How to Apply Stretch Mediated Hypertrophy to Your Training for More Gains

Stretch-mediated hypertrophy gives you more muscle growth. But how can you apply it to your training in a safe and sensible way? Here are 3 tips.

How to Apply Stretch Mediated Hypertrophy to Your Training for More Gains

Based on the current scientific literature, it’s likely that emphasizing the stretch in your exercises (i.e., challenging your muscles when they’re in a lengthened position) will give you more gains.

Catch up on what we know here:

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A slightly unfortunate result of that?

Many have since tapped into their creativity and come up with all sorts of novel, “stretch-mediated hypertrophy exercises” that look like a poor imitation of a circus act at best, and a recipe for serious injuries at worst.

If you wish to safely leverage stretch-mediated hypertrophy in your training without getting:

  • Labeled as “that person who’s always doing ‘new, ding-dong-dudu’ exercises” (A word for word quote from someone’s comment on IG, FYI) or
  • Sent to the A&E because you tore something from over-emphasizing the stretch

… this article is for you.

How does stretch-mediated hypertrophy work?

The short answer is that researchers don’t even know themselves.

And the long answer is that they think it might be because lengthened partials:

  • Increases total tension: Mechanical tension is the primary driver of muscle growth. So, by increasing the amount of tension your muscles experience in a rep, lengthened partials create extra growth.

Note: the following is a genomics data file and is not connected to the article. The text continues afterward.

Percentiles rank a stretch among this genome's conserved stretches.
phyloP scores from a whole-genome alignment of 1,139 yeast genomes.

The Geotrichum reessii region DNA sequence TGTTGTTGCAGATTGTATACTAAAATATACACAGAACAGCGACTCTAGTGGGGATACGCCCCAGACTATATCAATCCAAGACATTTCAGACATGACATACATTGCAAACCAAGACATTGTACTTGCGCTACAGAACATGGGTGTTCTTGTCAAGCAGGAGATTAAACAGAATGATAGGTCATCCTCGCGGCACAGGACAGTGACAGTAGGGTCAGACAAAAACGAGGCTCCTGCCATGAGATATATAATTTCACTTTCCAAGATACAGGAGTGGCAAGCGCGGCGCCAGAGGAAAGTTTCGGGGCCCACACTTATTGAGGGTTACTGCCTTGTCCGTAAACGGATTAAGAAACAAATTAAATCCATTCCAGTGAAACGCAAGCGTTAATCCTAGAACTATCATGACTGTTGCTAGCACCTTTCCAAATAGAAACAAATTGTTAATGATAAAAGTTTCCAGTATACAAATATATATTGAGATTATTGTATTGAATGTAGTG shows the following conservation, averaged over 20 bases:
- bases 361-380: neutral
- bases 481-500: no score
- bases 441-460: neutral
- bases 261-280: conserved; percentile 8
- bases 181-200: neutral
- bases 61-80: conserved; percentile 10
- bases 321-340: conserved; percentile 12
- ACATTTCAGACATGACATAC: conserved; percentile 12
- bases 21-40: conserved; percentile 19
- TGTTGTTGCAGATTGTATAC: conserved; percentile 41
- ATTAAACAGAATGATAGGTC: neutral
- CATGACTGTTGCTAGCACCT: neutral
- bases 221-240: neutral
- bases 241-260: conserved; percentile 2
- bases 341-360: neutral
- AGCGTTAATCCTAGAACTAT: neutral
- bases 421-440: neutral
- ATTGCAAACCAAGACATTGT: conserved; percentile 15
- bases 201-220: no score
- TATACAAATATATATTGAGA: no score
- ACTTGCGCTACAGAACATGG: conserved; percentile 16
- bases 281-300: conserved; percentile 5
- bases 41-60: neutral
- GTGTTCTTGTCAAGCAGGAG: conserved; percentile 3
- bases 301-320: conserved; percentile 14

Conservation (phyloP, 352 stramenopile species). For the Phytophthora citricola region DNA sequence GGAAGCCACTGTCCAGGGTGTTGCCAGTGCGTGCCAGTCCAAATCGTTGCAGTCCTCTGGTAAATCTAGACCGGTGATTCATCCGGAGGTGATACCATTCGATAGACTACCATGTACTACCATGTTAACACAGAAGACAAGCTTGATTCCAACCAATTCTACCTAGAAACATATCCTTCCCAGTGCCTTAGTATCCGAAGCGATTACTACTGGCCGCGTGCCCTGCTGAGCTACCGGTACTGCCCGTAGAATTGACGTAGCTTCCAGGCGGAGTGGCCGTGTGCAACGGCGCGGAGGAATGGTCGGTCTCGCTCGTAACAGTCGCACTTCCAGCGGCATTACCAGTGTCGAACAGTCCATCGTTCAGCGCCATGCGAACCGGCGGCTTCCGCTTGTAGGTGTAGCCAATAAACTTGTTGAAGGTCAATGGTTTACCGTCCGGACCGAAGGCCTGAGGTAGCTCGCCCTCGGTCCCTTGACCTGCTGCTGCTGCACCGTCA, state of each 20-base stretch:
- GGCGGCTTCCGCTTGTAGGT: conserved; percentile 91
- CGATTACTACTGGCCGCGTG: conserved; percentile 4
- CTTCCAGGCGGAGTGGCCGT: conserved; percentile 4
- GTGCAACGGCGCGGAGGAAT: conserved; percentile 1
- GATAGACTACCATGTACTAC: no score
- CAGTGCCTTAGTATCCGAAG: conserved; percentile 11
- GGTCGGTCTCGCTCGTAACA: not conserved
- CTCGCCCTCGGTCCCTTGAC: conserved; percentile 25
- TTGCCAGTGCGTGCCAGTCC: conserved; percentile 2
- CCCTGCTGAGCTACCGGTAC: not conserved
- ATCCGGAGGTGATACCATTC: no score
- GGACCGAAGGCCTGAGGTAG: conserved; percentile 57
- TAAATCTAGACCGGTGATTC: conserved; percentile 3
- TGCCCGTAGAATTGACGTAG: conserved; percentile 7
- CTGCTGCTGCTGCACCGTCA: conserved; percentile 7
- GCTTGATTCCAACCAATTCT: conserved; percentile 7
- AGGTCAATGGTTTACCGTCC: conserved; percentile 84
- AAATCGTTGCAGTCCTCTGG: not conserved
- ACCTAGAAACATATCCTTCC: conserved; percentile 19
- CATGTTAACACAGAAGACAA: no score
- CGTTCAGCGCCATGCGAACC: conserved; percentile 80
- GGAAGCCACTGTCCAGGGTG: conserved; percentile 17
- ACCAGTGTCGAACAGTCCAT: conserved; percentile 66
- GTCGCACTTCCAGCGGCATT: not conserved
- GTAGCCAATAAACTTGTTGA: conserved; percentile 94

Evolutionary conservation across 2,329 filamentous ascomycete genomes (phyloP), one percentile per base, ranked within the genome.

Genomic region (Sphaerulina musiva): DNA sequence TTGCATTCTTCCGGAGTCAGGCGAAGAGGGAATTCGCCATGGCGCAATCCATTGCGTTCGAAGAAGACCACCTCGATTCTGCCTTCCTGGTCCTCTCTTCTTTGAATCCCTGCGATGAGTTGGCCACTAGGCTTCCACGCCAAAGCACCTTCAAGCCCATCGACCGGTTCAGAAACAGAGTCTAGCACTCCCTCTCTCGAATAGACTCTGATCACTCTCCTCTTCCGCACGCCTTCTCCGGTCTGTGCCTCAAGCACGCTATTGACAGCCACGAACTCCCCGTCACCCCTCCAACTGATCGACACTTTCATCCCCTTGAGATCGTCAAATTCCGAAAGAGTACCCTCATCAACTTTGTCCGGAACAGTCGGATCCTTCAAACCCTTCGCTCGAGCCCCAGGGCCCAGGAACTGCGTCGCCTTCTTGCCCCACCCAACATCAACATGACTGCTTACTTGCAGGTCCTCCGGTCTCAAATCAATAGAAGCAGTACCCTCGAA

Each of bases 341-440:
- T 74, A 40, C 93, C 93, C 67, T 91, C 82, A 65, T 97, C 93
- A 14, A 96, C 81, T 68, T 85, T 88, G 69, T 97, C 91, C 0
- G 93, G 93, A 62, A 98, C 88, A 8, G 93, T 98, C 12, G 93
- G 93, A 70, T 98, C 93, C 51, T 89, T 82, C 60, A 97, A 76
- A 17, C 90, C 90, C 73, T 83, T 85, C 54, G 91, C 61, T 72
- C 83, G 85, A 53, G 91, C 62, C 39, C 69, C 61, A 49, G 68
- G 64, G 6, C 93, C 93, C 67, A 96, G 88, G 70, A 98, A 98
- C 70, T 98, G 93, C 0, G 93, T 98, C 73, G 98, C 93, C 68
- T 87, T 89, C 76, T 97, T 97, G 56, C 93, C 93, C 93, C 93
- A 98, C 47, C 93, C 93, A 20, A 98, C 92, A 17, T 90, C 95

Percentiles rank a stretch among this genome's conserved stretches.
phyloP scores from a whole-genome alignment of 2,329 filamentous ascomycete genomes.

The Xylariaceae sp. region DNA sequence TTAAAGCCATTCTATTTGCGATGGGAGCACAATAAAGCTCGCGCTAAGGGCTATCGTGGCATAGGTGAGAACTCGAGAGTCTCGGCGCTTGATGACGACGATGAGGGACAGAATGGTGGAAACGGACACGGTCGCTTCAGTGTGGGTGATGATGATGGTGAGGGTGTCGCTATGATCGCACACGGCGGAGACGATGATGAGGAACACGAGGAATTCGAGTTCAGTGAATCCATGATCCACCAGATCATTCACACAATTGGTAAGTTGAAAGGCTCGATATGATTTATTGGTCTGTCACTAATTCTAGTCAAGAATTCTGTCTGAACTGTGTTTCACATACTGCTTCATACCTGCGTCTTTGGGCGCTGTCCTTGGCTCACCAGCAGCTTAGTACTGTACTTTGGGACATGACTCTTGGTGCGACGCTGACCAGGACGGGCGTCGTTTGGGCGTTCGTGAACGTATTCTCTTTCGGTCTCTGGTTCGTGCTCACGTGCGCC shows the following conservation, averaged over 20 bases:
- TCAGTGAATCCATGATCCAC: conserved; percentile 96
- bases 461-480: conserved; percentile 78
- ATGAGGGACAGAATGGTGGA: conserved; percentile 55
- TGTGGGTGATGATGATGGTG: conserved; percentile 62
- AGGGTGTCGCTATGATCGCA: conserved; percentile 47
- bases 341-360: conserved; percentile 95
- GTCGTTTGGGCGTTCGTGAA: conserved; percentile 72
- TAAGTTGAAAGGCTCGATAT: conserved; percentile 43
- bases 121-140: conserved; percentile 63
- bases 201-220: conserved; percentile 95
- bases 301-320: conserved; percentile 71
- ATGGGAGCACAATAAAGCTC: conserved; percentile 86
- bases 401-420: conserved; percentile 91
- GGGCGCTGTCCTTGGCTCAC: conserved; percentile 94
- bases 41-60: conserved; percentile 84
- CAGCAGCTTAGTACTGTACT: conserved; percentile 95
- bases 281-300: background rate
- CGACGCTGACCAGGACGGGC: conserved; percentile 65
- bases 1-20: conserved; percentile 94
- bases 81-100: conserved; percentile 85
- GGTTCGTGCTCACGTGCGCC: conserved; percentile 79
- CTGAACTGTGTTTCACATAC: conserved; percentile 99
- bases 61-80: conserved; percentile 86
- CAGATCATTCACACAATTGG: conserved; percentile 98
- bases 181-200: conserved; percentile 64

• Better stimulates the distal portions of our muscle fibers: “Distal” simply means a part of the body that is farther away from the center of the body than another part. It’s thought that lengthened partials are better at activating the oft-neglected distal portions of our muscle fibers (compared to the “traditional” full ROM training) — helping build longer, fuller muscles.

Applying stretch-mediated hypertrophy to your training

Ultimately, if you’re simply trying to maximize muscle growth instead of pursuing a bachelor’s or PhD in Exercise and Sports Science, why stretch-mediated hypertrophy works doesn’t matter as much as the fact that it does.

So, let’s talk about how you can apply it to your training.

#1: Focus on the stretch

There’s no need to reinvent the wheel that is your training plan.

You don’t even need to do new exercises. Just take your current exercises and prioritize the stretch by:

Slowing down

Don’t bounce out of your reps.

Instead, do everything nice and slow. Pause for 1-2 seconds where your target muscles are most lengthened — e.g., the bottom position of the squats (quads) and Romanian deadlifts (hamstrings) — before completing the rep.

Enjoy the stretch.

Going as deep as you safely can

An over-simplification of this tip is to aim for a longer range of motion.

For example, instead of going just reversing the motion once you hit parallel on the barbell back squat, try going a little deeper if you can.

If you can’t, spend some time understanding why; is it a lack of ankle mobility? Or hip mobility? Work on those so you can achieve greater depth. The same goes for all exercises.

Is It Necessary To Do Mobility Work?
Do you have to fix your mobility issues? Find out how mobility affects your muscle and strength gains in the gym - and how you can improve mobility here.

This doesn’t just apply to free weights.